Oct 17, 2008, 4:46 AM
Countries all over the world yesterday marked World Tuberculosis Day (also called World TB Day), which has been celebrated since 24 March 1982.
World Tuberculosis Day is a day meant to build community awareness about tuberculosis across the globe.
Despite significant progress in many countries, in the fight against TB, the disease still remains a major public health concern.
Even though TB is curable, the disease is still a major health problem, and the Number One killer disease in many African countries.
TB, therefore, requires not only the intervention of the government, but it is communities and people’s responsibility to save the patients, and others from catching it.
Our advice to people, in observing this day, is that if one has been coughing for two weeks or more, sweating at night, losing weight and appetite, he or she should take a test for TB.
Since testing and treatment for TB is free in the country, we implore all those suspected of having the above symptoms to go out to have a TB test.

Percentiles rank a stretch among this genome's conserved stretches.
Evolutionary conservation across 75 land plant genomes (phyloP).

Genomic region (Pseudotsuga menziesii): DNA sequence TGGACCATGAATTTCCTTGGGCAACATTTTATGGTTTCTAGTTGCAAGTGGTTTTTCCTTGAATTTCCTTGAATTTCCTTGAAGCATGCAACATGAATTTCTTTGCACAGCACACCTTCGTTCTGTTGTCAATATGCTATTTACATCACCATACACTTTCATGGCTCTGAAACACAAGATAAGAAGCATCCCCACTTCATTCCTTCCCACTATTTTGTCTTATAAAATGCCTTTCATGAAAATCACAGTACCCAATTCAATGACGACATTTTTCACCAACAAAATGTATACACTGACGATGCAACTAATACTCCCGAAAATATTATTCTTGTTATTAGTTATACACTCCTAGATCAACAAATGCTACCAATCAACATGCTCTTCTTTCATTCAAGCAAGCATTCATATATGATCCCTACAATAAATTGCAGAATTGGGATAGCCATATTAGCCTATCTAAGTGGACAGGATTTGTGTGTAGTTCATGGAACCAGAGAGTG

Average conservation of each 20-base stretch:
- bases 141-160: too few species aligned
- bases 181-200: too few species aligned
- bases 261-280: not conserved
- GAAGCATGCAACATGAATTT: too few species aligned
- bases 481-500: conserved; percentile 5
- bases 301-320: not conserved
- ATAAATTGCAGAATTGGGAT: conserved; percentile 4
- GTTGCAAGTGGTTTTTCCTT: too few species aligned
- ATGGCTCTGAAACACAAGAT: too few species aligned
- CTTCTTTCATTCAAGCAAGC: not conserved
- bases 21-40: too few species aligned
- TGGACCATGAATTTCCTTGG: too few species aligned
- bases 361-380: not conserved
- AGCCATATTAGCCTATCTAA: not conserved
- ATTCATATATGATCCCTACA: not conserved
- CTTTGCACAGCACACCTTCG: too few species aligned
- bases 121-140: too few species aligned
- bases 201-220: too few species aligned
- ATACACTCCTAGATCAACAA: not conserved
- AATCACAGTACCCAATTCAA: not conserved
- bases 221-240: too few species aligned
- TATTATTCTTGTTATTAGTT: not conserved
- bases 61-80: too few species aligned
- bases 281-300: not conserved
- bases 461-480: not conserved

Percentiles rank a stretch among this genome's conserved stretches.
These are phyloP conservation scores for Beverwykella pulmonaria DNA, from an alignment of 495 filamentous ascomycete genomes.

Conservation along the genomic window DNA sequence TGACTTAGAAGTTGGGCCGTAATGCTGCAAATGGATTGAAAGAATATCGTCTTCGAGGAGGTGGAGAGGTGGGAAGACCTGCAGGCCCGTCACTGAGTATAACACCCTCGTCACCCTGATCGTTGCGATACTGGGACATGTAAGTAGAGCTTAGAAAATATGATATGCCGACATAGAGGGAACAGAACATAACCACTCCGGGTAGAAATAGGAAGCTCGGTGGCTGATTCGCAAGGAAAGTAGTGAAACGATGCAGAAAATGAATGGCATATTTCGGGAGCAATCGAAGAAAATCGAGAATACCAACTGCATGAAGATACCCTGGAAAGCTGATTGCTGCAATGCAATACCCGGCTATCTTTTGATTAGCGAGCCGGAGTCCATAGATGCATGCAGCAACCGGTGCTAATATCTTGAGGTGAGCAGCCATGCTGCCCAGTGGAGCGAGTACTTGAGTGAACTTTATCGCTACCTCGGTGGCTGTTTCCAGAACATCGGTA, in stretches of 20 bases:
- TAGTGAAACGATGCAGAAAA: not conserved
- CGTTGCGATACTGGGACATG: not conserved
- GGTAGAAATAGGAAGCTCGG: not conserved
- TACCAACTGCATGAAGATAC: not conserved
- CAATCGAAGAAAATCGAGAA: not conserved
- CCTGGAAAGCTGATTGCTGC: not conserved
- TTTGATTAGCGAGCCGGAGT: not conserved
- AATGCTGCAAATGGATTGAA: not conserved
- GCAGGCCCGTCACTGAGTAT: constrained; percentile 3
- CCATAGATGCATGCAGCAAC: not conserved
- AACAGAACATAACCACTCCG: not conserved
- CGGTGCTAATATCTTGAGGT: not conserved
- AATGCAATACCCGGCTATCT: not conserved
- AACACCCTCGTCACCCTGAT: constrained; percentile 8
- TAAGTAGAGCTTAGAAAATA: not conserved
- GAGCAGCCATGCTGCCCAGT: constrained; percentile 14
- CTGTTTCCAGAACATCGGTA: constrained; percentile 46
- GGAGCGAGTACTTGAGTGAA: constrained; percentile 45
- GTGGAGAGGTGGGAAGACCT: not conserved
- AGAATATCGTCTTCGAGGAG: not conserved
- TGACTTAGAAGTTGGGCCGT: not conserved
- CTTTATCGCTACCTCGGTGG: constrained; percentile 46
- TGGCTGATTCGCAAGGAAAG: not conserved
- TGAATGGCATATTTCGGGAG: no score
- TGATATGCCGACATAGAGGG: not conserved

We urge TB patients to make sure that they take and complete their treatment. They need to do so in order to help in preventing the spread of TB in our communities.
Also on the other hand, policy-makers can play an active role in the prevention and control of tuberculosis. They can greatly influence political commitment to TB control, particularly in terms of reviewing and adjusting certain policies that are critical to tuberculosis prevention and control.
Tuberculosis has been among the top diseases of great public health concern in sub-Saharan Africa, including The Gambia and all efforts should be made to control and finally eliminate it.
“I think of her, two boys dying of tuberculosis, nursing four others she was a saint.”
Richard M Nicson